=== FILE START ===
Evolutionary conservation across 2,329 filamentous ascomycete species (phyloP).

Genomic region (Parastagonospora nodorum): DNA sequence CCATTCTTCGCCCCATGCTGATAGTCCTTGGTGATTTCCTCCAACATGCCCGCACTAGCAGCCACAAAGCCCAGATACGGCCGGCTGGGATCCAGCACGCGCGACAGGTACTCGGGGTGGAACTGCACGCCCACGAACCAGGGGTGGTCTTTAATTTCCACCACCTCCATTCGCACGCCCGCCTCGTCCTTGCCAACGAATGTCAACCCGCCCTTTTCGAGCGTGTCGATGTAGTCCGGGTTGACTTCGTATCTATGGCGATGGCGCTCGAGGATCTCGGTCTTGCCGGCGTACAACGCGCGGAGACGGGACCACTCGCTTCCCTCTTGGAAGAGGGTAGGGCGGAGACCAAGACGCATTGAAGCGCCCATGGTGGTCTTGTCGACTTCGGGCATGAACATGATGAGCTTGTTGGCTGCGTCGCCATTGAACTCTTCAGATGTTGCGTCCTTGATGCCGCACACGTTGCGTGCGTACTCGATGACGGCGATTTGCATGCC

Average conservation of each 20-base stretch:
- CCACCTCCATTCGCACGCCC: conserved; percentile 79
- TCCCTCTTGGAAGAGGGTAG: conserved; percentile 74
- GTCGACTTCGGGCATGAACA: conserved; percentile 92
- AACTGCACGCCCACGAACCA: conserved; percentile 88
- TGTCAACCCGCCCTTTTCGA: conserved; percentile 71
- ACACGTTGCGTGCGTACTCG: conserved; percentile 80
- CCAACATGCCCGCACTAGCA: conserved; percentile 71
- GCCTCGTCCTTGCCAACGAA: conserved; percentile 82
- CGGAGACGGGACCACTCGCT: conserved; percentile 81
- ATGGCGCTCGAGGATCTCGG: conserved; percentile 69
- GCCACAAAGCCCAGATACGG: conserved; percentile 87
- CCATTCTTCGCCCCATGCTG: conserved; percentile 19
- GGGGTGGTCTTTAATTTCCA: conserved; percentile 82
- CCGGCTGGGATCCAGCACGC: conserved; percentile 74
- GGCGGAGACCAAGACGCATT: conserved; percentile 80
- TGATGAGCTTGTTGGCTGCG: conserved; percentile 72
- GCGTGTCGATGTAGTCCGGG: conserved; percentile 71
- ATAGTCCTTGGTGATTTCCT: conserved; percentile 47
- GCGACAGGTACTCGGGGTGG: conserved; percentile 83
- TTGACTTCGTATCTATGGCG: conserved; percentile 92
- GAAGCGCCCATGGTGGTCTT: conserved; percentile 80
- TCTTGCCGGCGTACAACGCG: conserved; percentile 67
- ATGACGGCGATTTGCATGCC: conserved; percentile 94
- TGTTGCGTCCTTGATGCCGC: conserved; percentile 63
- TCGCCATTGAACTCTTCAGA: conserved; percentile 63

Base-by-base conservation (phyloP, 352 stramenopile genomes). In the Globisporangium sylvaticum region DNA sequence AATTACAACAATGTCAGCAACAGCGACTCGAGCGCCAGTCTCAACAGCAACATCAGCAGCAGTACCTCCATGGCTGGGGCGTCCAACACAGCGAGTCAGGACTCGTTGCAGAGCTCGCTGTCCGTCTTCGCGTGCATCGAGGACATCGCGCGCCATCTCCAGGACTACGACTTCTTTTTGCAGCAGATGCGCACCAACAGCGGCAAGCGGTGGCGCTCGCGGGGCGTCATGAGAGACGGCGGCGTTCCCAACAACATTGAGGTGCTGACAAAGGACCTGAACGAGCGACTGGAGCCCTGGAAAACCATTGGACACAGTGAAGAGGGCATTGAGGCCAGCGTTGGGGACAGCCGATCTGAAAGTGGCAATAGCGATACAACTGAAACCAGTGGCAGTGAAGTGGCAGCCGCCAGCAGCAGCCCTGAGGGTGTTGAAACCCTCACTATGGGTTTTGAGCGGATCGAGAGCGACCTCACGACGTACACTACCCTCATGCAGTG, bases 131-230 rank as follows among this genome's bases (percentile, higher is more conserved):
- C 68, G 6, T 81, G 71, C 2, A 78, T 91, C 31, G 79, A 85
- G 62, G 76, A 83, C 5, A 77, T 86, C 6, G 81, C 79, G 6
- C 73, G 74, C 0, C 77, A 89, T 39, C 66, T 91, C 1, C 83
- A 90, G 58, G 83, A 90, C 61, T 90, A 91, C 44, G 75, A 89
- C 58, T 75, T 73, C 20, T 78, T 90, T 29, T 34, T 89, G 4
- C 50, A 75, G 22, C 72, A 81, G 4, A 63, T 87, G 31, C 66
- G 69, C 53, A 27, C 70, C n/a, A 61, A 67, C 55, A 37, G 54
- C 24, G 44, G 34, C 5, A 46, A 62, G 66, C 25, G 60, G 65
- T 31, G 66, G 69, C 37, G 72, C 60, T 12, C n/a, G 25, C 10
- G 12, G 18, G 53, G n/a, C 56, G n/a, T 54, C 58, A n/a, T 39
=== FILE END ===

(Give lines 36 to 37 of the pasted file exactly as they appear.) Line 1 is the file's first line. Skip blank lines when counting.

- G 69, C 53, A 27, C 70, C n/a, A 61, A 67, C 55, A 37, G 54
- C 24, G 44, G 34, C 5, A 46, A 62, G 66, C 25, G 60, G 65